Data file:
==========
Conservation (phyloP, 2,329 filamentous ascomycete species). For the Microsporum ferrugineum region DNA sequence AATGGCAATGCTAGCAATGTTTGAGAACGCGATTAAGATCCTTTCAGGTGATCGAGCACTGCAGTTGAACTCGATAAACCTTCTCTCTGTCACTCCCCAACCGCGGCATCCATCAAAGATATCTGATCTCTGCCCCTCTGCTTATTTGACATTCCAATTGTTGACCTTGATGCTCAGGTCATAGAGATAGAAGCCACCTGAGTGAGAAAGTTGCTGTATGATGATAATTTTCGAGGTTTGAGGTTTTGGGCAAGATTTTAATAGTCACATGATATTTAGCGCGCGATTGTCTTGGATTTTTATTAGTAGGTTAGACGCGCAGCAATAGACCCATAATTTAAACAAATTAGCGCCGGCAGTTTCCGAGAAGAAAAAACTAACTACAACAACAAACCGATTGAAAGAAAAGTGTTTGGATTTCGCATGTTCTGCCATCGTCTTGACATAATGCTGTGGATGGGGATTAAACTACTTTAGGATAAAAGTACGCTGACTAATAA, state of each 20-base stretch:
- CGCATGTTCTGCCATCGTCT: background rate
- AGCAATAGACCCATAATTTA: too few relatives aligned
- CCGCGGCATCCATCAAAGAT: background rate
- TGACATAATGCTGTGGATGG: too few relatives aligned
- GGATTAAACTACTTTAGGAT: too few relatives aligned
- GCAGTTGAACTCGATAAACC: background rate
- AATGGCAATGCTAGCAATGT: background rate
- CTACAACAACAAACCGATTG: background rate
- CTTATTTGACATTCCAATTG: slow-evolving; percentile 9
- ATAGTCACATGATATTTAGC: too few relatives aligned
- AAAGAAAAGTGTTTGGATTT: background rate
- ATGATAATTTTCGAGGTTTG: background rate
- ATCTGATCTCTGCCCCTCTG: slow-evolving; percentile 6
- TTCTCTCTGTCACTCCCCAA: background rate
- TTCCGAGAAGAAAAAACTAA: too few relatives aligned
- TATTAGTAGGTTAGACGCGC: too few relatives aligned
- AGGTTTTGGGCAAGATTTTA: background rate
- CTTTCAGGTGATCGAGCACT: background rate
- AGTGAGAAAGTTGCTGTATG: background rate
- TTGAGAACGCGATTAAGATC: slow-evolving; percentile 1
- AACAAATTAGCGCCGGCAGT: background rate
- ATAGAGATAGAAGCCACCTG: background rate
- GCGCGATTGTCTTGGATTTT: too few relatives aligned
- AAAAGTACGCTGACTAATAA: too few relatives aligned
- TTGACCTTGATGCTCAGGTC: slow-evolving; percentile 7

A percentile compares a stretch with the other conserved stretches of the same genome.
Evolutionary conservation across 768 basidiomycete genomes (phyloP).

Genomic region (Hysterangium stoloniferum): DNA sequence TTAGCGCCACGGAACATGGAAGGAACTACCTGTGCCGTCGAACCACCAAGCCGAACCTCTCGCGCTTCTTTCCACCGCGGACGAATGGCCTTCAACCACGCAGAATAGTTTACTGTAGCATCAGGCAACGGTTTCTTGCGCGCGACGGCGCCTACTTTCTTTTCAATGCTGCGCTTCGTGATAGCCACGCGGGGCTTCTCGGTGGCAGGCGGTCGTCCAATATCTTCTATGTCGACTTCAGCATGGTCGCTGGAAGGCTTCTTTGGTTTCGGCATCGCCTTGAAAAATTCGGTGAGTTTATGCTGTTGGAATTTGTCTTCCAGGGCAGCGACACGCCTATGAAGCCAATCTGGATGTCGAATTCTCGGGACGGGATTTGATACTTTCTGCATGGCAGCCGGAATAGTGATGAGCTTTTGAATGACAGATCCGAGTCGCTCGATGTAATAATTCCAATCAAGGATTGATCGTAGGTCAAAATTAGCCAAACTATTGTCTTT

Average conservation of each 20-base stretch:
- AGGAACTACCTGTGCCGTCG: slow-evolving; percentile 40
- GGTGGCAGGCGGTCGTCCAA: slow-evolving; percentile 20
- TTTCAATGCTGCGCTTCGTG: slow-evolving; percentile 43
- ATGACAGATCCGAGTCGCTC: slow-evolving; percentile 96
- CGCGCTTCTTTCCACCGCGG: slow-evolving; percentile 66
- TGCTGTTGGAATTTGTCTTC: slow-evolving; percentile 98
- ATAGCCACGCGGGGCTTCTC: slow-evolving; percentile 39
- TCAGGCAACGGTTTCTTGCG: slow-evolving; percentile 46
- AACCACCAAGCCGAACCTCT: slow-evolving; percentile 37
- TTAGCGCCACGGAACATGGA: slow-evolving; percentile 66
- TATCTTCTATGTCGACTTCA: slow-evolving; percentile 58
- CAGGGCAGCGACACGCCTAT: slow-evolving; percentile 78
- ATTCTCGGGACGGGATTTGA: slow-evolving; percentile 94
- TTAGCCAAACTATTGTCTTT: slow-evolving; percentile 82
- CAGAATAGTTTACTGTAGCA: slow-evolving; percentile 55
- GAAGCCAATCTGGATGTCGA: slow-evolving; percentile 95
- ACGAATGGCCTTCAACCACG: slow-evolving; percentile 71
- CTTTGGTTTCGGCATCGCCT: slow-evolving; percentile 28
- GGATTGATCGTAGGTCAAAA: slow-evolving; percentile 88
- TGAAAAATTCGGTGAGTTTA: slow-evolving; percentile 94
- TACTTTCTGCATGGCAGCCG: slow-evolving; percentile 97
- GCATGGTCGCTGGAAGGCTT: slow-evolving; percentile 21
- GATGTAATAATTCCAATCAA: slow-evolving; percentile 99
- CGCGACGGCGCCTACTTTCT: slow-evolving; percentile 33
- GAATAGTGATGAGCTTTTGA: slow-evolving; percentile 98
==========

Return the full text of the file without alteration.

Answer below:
Conservation (phyloP, 2,329 filamentous ascomycete species). For the Microsporum ferrugineum region DNA sequence AATGGCAATGCTAGCAATGTTTGAGAACGCGATTAAGATCCTTTCAGGTGATCGAGCACTGCAGTTGAACTCGATAAACCTTCTCTCTGTCACTCCCCAACCGCGGCATCCATCAAAGATATCTGATCTCTGCCCCTCTGCTTATTTGACATTCCAATTGTTGACCTTGATGCTCAGGTCATAGAGATAGAAGCCACCTGAGTGAGAAAGTTGCTGTATGATGATAATTTTCGAGGTTTGAGGTTTTGGGCAAGATTTTAATAGTCACATGATATTTAGCGCGCGATTGTCTTGGATTTTTATTAGTAGGTTAGACGCGCAGCAATAGACCCATAATTTAAACAAATTAGCGCCGGCAGTTTCCGAGAAGAAAAAACTAACTACAACAACAAACCGATTGAAAGAAAAGTGTTTGGATTTCGCATGTTCTGCCATCGTCTTGACATAATGCTGTGGATGGGGATTAAACTACTTTAGGATAAAAGTACGCTGACTAATAA, state of each 20-base stretch:
- CGCATGTTCTGCCATCGTCT: background rate
- AGCAATAGACCCATAATTTA: too few relatives aligned
- CCGCGGCATCCATCAAAGAT: background rate
- TGACATAATGCTGTGGATGG: too few relatives aligned
- GGATTAAACTACTTTAGGAT: too few relatives aligned
- GCAGTTGAACTCGATAAACC: background rate
- AATGGCAATGCTAGCAATGT: background rate
- CTACAACAACAAACCGATTG: background rate
- CTTATTTGACATTCCAATTG: slow-evolving; percentile 9
- ATAGTCACATGATATTTAGC: too few relatives aligned
- AAAGAAAAGTGTTTGGATTT: background rate
- ATGATAATTTTCGAGGTTTG: background rate
- ATCTGATCTCTGCCCCTCTG: slow-evolving; percentile 6
- TTCTCTCTGTCACTCCCCAA: background rate
- TTCCGAGAAGAAAAAACTAA: too few relatives aligned
- TATTAGTAGGTTAGACGCGC: too few relatives aligned
- AGGTTTTGGGCAAGATTTTA: background rate
- CTTTCAGGTGATCGAGCACT: background rate
- AGTGAGAAAGTTGCTGTATG: background rate
- TTGAGAACGCGATTAAGATC: slow-evolving; percentile 1
- AACAAATTAGCGCCGGCAGT: background rate
- ATAGAGATAGAAGCCACCTG: background rate
- GCGCGATTGTCTTGGATTTT: too few relatives aligned
- AAAAGTACGCTGACTAATAA: too few relatives aligned
- TTGACCTTGATGCTCAGGTC: slow-evolving; percentile 7

A percentile compares a stretch with the other conserved stretches of the same genome.
Evolutionary conservation across 768 basidiomycete genomes (phyloP).

Genomic region (Hysterangium stoloniferum): DNA sequence TTAGCGCCACGGAACATGGAAGGAACTACCTGTGCCGTCGAACCACCAAGCCGAACCTCTCGCGCTTCTTTCCACCGCGGACGAATGGCCTTCAACCACGCAGAATAGTTTACTGTAGCATCAGGCAACGGTTTCTTGCGCGCGACGGCGCCTACTTTCTTTTCAATGCTGCGCTTCGTGATAGCCACGCGGGGCTTCTCGGTGGCAGGCGGTCGTCCAATATCTTCTATGTCGACTTCAGCATGGTCGCTGGAAGGCTTCTTTGGTTTCGGCATCGCCTTGAAAAATTCGGTGAGTTTATGCTGTTGGAATTTGTCTTCCAGGGCAGCGACACGCCTATGAAGCCAATCTGGATGTCGAATTCTCGGGACGGGATTTGATACTTTCTGCATGGCAGCCGGAATAGTGATGAGCTTTTGAATGACAGATCCGAGTCGCTCGATGTAATAATTCCAATCAAGGATTGATCGTAGGTCAAAATTAGCCAAACTATTGTCTTT

Average conservation of each 20-base stretch:
- AGGAACTACCTGTGCCGTCG: slow-evolving; percentile 40
- GGTGGCAGGCGGTCGTCCAA: slow-evolving; percentile 20
- TTTCAATGCTGCGCTTCGTG: slow-evolving; percentile 43
- ATGACAGATCCGAGTCGCTC: slow-evolving; percentile 96
- CGCGCTTCTTTCCACCGCGG: slow-evolving; percentile 66
- TGCTGTTGGAATTTGTCTTC: slow-evolving; percentile 98
- ATAGCCACGCGGGGCTTCTC: slow-evolving; percentile 39
- TCAGGCAACGGTTTCTTGCG: slow-evolving; percentile 46
- AACCACCAAGCCGAACCTCT: slow-evolving; percentile 37
- TTAGCGCCACGGAACATGGA: slow-evolving; percentile 66
- TATCTTCTATGTCGACTTCA: slow-evolving; percentile 58
- CAGGGCAGCGACACGCCTAT: slow-evolving; percentile 78
- ATTCTCGGGACGGGATTTGA: slow-evolving; percentile 94
- TTAGCCAAACTATTGTCTTT: slow-evolving; percentile 82
- CAGAATAGTTTACTGTAGCA: slow-evolving; percentile 55
- GAAGCCAATCTGGATGTCGA: slow-evolving; percentile 95
- ACGAATGGCCTTCAACCACG: slow-evolving; percentile 71
- CTTTGGTTTCGGCATCGCCT: slow-evolving; percentile 28
- GGATTGATCGTAGGTCAAAA: slow-evolving; percentile 88
- TGAAAAATTCGGTGAGTTTA: slow-evolving; percentile 94
- TACTTTCTGCATGGCAGCCG: slow-evolving; percentile 97
- GCATGGTCGCTGGAAGGCTT: slow-evolving; percentile 21
- GATGTAATAATTCCAATCAA: slow-evolving; percentile 99
- CGCGACGGCGCCTACTTTCT: slow-evolving; percentile 33
- GAATAGTGATGAGCTTTTGA: slow-evolving; percentile 98